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Applying to Med/PA School

MD vs PA: The Most Helpful Online Comparisons: One Pre-Med’s Take

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About Ryan

Ryan Hodge graduated from North Central College in May of 2021 as a biology major and Spanish minor on the pre-medicine track. After his sophomore year, he participated in the Atlantis Summer 2019 shadowing program in Tarragona, Spain.

There’s A Difference?

\Believe it or not, you don’t have to go a full four years of medical school to treat patients! If you or a loved one has received surgery in the past, the surgeon who performed the surgery was most likely an MD i.e., a medical doctor. However, during the follow-up appointment, you may have noticed your surgeon was not the person who was seeing you. It’s because that new person is most likely not your doctor-they’re a PA! PA stands for Physician Associate (the updated position name from its previous label, Physician Assistant). While a PA is a different title than a physician, and the duties of the PA do differ from what a doctor does, there are also several similarities that allow the physician and the PA to work hand in hand. Let’s look at a few websites that offer the most beneficial insight into what makes each position unique.  

 What’s the Difference?

The website BeMo initially offers a detailed analysis of what a physician associate truly is before jumping into the similarities and differences between a PA and a medical doctor. A PA is labeled as a medical support professional who works under the guidance, supervision, and delegation of a physician (MD). They participate directly in patient care but don’t have to spend four years in medical school to do so. They study for two years after earning a bachelor’s degree in PA school, where they learn the skills necessary to treat patients.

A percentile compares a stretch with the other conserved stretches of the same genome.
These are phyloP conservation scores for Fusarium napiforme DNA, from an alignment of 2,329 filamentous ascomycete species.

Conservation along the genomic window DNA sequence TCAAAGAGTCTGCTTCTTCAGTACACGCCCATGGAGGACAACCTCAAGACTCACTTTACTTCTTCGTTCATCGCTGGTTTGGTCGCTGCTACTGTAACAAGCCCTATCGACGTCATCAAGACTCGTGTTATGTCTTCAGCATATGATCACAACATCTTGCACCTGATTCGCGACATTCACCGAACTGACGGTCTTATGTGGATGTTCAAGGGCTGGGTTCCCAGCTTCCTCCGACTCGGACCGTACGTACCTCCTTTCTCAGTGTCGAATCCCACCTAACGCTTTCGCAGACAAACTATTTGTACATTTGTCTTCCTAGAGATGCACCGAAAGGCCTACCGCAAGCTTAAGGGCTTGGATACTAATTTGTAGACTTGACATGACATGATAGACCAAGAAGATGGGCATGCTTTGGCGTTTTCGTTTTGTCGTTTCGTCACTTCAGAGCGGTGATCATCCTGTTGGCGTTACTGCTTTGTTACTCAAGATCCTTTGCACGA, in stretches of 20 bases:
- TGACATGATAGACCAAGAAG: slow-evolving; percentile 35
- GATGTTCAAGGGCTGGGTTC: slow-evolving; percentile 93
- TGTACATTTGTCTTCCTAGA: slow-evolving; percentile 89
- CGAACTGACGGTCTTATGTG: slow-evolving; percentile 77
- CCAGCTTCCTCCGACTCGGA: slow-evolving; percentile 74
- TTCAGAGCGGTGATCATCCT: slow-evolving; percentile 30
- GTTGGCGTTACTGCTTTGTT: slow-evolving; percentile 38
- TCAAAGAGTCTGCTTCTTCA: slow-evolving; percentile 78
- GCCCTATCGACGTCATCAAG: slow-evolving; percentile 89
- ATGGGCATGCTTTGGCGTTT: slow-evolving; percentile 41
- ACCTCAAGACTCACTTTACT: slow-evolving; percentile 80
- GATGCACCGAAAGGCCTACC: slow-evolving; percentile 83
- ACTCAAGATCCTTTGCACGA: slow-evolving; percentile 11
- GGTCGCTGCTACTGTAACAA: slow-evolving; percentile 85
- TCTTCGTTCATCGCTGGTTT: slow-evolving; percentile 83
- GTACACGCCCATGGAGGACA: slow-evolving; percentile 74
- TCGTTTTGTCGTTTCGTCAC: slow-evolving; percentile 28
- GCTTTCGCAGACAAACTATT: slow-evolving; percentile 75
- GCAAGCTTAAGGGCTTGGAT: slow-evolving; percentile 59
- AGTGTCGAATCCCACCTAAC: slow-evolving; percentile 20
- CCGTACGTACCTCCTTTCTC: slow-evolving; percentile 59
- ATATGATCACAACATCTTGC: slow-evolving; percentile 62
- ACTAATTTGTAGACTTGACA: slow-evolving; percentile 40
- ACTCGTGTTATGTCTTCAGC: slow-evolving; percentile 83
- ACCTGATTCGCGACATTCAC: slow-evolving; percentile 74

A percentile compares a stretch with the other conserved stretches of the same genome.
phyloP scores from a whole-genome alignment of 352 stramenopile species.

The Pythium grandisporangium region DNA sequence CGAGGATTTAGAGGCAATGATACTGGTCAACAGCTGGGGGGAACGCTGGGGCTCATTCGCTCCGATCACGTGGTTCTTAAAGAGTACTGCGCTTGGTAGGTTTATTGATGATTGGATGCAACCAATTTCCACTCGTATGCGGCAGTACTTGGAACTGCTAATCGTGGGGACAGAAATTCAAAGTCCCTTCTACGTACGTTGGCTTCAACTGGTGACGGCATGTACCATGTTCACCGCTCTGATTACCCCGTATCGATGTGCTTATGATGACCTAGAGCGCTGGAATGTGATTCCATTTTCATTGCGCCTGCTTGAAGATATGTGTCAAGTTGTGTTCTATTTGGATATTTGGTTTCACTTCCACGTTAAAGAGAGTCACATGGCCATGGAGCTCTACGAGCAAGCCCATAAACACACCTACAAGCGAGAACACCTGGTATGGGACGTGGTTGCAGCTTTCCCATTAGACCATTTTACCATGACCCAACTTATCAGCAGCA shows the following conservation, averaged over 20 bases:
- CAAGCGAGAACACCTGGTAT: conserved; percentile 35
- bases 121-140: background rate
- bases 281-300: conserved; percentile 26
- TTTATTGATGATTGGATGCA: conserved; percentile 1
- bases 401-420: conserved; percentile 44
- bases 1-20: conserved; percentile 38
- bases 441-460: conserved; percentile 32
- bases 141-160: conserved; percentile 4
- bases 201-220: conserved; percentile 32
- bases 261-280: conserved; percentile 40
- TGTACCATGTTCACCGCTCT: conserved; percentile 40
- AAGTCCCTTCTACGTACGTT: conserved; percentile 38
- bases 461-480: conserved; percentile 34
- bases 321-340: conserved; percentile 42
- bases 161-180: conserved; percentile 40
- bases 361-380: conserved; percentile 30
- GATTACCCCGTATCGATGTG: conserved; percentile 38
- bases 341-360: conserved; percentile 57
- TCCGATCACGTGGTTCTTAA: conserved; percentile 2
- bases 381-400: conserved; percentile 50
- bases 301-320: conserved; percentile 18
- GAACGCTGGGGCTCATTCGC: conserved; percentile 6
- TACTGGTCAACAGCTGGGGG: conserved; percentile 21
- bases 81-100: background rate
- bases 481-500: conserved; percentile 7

The American University of the Caribbean School of Medicine intricately elaborates the differences between a PA and MD in the categories of education and training, demand, lifestyle, roles and duties, and pros and cons. In summary, the MD route requires more education and training than a PA, a PA is more likely to have a regular schedule and not work weekends, and an MD can perform some surgeries where a PA can not. The website states the role of both a PA and MD involve diagnosing, treating, and caring for patients.

St. George’s University offers insight into deciding which career path to choose between MD and PA. The website states that given the demand for health care professionals in general, the outlook for both the MD and PA paths is positive. There are advantages and disadvantages for each career route, but St. George’s University states the best way to know which career path fits you is to gain exposure. Arranging conversations with MDs and PAs can be helpful, but sometimes it takes shadowing to know which career suits you. 

I’m Stuck: What Better Suits Me?